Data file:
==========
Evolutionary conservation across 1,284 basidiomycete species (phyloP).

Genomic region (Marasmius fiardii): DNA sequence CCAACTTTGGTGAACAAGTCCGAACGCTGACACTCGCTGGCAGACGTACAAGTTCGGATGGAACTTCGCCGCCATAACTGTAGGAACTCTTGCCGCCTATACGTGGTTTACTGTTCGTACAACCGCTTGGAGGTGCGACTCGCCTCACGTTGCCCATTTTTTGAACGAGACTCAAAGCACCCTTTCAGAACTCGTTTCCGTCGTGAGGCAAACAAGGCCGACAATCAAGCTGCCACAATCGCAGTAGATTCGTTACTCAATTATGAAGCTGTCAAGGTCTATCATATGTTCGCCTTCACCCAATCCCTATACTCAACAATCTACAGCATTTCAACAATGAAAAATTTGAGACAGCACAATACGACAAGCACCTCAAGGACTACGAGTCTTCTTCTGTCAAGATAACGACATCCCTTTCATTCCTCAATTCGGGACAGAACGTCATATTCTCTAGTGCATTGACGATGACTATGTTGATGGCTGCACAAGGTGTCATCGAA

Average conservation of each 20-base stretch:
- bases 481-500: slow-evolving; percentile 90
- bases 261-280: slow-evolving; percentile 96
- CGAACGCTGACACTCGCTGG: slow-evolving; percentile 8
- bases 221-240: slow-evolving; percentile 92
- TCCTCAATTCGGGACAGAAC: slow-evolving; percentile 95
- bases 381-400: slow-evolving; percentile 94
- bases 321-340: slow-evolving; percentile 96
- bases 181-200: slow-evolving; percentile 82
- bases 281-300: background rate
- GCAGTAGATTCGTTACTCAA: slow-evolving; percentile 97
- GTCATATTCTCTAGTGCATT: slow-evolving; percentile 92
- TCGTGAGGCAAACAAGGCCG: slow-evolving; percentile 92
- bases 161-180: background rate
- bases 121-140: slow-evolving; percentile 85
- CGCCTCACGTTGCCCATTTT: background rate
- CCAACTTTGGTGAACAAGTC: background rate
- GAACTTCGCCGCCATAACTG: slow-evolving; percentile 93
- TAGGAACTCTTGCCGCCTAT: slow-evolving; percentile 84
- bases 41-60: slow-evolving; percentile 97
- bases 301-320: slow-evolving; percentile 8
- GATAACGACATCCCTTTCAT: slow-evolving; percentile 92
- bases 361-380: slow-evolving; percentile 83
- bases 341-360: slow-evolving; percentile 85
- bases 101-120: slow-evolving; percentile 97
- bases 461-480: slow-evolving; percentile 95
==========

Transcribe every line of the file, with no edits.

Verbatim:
Evolutionary conservation across 1,284 basidiomycete species (phyloP).

Genomic region (Marasmius fiardii): DNA sequence CCAACTTTGGTGAACAAGTCCGAACGCTGACACTCGCTGGCAGACGTACAAGTTCGGATGGAACTTCGCCGCCATAACTGTAGGAACTCTTGCCGCCTATACGTGGTTTACTGTTCGTACAACCGCTTGGAGGTGCGACTCGCCTCACGTTGCCCATTTTTTGAACGAGACTCAAAGCACCCTTTCAGAACTCGTTTCCGTCGTGAGGCAAACAAGGCCGACAATCAAGCTGCCACAATCGCAGTAGATTCGTTACTCAATTATGAAGCTGTCAAGGTCTATCATATGTTCGCCTTCACCCAATCCCTATACTCAACAATCTACAGCATTTCAACAATGAAAAATTTGAGACAGCACAATACGACAAGCACCTCAAGGACTACGAGTCTTCTTCTGTCAAGATAACGACATCCCTTTCATTCCTCAATTCGGGACAGAACGTCATATTCTCTAGTGCATTGACGATGACTATGTTGATGGCTGCACAAGGTGTCATCGAA

Average conservation of each 20-base stretch:
- bases 481-500: slow-evolving; percentile 90
- bases 261-280: slow-evolving; percentile 96
- CGAACGCTGACACTCGCTGG: slow-evolving; percentile 8
- bases 221-240: slow-evolving; percentile 92
- TCCTCAATTCGGGACAGAAC: slow-evolving; percentile 95
- bases 381-400: slow-evolving; percentile 94
- bases 321-340: slow-evolving; percentile 96
- bases 181-200: slow-evolving; percentile 82
- bases 281-300: background rate
- GCAGTAGATTCGTTACTCAA: slow-evolving; percentile 97
- GTCATATTCTCTAGTGCATT: slow-evolving; percentile 92
- TCGTGAGGCAAACAAGGCCG: slow-evolving; percentile 92
- bases 161-180: background rate
- bases 121-140: slow-evolving; percentile 85
- CGCCTCACGTTGCCCATTTT: background rate
- CCAACTTTGGTGAACAAGTC: background rate
- GAACTTCGCCGCCATAACTG: slow-evolving; percentile 93
- TAGGAACTCTTGCCGCCTAT: slow-evolving; percentile 84
- bases 41-60: slow-evolving; percentile 97
- bases 301-320: slow-evolving; percentile 8
- GATAACGACATCCCTTTCAT: slow-evolving; percentile 92
- bases 361-380: slow-evolving; percentile 83
- bases 341-360: slow-evolving; percentile 85
- bases 101-120: slow-evolving; percentile 97
- bases 461-480: slow-evolving; percentile 95